See? Even when arguing about whether the Thue-Morse sequence is cool, we find evidence of its greatness! I hereby declare myself the winner of this duel.

This concludes our series on the Thue-Morse sequence. Tune in next week for, well, something else!

### Notes

1. Joshua Cooper and Aaron Dutle. Greedy Galois Games. ArXiv, 2011. []

# Chess, Bored

[This is post #3 in a series on the Thue-Morse sequence, which was introduced two weeks ago and discussed further last week.]

While the Thue-Morse sequence appears in many branches of Mathematics[1], this sequence has also captured a place in the history of chess.

With only the basic rules of chess (specifically, how pieces move and capture and how a game may end by checkmate or stalemate), there is no guarantee that a game of chess will ever finish. For example, two (very bored!) players could theoretically move their knights back and forth ad infinitum without ever engaging each other or capturing a piece (but why would they want to?). A more realistic example is drawn below. In this game, black will soon checkmate white if given the freedom to move, and white has no way to win. However, white can avoid losing by keeping black in an unending runaround with repeated checks, as illustrated. In this case (a phenomenon known as perpetual check), forcing an infinite game is more advantageous for white than allowing an otherwise inevitable loss.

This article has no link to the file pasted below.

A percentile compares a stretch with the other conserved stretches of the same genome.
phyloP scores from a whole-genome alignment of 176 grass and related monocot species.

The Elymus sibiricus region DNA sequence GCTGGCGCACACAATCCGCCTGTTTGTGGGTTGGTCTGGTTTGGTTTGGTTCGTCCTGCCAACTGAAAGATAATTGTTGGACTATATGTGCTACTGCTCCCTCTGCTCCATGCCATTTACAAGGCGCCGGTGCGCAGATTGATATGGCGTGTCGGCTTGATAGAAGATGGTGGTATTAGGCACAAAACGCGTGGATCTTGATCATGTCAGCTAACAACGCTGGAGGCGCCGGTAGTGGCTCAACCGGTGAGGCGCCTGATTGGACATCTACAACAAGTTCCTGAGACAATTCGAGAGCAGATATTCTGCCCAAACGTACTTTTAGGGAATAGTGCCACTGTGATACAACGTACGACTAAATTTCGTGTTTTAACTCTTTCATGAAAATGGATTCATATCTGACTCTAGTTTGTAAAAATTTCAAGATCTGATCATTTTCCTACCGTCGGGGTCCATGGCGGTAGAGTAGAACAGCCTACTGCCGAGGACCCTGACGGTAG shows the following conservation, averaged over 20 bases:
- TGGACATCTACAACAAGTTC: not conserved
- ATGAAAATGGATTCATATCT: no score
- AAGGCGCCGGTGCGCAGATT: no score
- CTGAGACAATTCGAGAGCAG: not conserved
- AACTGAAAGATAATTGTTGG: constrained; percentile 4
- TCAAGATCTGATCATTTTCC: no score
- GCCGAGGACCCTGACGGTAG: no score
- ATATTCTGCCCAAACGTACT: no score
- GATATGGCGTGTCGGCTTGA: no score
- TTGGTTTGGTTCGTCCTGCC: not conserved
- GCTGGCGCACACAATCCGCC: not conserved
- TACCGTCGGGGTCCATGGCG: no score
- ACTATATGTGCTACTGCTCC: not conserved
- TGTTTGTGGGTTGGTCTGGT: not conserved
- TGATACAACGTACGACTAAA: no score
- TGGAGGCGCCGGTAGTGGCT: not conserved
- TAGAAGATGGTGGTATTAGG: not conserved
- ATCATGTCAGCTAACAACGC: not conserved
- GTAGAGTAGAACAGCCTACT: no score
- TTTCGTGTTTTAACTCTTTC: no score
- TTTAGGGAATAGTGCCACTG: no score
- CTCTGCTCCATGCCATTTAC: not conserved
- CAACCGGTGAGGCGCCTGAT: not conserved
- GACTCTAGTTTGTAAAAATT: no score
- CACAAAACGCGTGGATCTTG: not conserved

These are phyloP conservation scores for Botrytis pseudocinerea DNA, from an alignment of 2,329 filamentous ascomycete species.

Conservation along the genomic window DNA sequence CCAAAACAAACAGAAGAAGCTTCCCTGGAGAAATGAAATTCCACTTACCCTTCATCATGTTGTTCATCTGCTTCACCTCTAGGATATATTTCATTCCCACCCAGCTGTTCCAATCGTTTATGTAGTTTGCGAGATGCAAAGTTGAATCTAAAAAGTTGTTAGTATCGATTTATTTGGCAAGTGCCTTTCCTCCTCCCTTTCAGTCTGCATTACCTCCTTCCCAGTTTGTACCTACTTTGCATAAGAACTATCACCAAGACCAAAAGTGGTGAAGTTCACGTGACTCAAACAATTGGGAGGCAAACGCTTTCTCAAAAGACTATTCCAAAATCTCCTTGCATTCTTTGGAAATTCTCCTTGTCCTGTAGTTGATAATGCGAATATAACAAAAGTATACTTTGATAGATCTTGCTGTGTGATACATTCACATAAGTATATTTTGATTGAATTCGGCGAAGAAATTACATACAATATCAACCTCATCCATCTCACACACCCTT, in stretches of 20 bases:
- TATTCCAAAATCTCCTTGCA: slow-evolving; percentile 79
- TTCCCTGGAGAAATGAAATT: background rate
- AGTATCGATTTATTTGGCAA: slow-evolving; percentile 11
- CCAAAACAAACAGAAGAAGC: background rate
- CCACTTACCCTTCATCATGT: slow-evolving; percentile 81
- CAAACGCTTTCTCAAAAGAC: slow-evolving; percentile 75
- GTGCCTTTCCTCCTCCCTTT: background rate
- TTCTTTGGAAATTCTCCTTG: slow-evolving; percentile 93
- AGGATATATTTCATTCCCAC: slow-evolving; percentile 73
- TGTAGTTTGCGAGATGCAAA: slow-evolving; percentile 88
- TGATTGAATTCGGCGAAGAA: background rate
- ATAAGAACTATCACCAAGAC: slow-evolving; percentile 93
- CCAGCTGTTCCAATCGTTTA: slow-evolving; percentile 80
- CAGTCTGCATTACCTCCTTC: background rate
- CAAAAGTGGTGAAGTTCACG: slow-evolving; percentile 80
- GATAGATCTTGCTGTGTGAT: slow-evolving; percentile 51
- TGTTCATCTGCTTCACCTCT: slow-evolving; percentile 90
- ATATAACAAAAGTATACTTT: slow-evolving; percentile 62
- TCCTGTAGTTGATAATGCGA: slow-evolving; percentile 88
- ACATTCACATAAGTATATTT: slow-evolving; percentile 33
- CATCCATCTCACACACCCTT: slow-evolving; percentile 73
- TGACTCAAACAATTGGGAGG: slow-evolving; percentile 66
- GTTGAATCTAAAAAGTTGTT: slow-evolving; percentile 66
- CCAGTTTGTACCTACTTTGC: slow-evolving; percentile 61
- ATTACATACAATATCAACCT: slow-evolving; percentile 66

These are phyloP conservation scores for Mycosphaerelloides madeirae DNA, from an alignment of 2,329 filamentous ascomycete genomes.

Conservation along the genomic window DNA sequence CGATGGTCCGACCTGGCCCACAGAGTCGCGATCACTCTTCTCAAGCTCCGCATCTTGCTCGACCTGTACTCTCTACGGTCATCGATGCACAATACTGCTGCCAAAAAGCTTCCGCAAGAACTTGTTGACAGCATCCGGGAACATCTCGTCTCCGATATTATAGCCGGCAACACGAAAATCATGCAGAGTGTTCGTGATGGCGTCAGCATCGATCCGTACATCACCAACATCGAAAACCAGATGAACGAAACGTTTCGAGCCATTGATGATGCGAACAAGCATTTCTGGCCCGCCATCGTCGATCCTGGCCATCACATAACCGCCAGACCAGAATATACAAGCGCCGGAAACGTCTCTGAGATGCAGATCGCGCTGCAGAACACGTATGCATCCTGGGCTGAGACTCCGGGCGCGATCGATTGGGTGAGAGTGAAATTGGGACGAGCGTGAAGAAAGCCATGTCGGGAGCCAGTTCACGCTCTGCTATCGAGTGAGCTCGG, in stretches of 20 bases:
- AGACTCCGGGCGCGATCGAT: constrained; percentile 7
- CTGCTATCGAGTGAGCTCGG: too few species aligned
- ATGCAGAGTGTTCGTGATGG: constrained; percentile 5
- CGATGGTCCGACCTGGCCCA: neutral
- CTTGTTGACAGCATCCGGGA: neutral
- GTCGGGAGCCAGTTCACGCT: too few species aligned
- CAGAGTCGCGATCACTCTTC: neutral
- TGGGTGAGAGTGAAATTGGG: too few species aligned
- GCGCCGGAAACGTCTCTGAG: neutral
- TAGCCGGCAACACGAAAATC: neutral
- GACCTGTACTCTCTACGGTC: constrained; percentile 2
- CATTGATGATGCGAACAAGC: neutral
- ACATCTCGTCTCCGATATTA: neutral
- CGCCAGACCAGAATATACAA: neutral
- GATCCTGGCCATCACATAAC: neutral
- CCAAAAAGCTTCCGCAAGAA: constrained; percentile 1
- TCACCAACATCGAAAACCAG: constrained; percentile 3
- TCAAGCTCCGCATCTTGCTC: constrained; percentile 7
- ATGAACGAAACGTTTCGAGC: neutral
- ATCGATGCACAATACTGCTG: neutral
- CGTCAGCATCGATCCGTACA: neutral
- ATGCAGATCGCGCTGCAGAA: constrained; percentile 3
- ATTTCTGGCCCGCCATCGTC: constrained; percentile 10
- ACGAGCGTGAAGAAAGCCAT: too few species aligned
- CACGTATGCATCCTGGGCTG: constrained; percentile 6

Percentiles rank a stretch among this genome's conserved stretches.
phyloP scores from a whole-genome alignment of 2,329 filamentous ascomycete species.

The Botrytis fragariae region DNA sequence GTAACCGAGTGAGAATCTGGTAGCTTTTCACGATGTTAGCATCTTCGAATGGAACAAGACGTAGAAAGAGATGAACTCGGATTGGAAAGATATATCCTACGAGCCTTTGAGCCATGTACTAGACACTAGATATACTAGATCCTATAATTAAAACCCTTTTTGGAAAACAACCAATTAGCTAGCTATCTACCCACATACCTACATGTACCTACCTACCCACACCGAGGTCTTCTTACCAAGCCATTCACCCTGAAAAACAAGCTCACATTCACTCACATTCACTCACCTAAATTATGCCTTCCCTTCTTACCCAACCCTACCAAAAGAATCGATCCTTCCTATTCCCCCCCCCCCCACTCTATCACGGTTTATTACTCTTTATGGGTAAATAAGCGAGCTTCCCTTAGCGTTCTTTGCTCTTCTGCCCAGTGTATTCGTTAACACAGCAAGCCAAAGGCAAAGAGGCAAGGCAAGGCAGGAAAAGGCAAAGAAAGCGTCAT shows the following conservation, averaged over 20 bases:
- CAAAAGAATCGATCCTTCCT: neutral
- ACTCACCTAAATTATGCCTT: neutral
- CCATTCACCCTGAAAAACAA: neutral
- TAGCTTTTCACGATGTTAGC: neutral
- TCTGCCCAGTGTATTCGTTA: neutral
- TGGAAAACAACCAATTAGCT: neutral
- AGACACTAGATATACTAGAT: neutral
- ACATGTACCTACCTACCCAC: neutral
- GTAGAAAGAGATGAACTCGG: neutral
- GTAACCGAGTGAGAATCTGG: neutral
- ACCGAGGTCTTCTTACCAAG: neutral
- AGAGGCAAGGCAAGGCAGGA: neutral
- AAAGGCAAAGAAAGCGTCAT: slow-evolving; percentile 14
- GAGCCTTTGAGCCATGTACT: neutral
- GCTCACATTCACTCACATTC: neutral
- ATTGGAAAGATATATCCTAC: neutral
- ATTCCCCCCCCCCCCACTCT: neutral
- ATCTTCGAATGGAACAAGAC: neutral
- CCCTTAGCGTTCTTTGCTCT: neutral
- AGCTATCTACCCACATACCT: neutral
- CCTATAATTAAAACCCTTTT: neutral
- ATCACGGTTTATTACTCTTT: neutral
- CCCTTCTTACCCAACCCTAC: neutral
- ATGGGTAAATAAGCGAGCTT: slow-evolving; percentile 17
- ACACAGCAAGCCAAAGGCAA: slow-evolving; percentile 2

Because of this possibility of never finishing, a search began for new chess rules to guarantee that every game of chess eventually ends. One suggested rule was:

A chess game ends with a draw if a sequence of moves—with all pieces in exactly the same positions—is played three times successively.[2]

The hope was that any sufficiently long chess game would eventually repeat itself enough to break this rule. However, as Mathematician and Chess Grandmaster Max Euwe showed in 1929[3], this hope is not correct. Indeed, there exist infinite chess games that never repeat the same block of moves three times in a row!